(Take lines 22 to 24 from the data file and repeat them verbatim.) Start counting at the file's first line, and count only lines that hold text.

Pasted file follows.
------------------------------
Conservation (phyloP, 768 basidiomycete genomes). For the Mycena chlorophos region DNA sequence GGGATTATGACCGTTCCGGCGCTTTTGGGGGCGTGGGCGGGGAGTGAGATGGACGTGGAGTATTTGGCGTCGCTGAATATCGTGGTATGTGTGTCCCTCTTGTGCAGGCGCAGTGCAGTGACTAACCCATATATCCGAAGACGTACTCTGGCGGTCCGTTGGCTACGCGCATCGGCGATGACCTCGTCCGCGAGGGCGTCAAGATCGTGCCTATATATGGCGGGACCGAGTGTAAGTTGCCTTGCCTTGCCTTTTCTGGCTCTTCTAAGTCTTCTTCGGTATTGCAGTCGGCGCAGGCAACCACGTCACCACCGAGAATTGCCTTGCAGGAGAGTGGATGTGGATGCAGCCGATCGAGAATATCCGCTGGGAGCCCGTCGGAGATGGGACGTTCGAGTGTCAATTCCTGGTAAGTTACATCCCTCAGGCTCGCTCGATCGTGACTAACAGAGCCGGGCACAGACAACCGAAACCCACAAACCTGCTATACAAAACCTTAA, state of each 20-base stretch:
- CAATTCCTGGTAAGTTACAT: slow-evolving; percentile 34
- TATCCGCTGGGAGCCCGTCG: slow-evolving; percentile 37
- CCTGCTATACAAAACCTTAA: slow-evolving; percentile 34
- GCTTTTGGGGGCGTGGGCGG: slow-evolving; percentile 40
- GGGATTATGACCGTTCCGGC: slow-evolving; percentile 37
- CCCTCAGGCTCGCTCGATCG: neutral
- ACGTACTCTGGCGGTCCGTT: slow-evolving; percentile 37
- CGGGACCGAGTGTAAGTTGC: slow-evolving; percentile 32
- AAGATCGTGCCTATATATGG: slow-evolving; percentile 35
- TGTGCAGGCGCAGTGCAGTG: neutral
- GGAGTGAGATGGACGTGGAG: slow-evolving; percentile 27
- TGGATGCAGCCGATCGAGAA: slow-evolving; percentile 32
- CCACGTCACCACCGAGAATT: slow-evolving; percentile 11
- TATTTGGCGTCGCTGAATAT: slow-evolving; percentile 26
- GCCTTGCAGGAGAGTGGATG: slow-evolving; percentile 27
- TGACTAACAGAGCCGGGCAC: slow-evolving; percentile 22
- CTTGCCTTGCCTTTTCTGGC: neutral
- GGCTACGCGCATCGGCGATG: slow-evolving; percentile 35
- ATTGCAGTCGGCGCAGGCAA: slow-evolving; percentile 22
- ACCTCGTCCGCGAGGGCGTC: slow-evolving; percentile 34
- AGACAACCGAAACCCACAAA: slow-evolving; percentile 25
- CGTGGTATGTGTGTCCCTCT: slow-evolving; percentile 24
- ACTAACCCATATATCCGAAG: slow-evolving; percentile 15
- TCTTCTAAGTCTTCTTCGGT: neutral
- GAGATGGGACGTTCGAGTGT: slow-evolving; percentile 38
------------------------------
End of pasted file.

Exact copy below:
- AGACAACCGAAACCCACAAA: slow-evolving; percentile 25
- CGTGGTATGTGTGTCCCTCT: slow-evolving; percentile 24
- ACTAACCCATATATCCGAAG: slow-evolving; percentile 15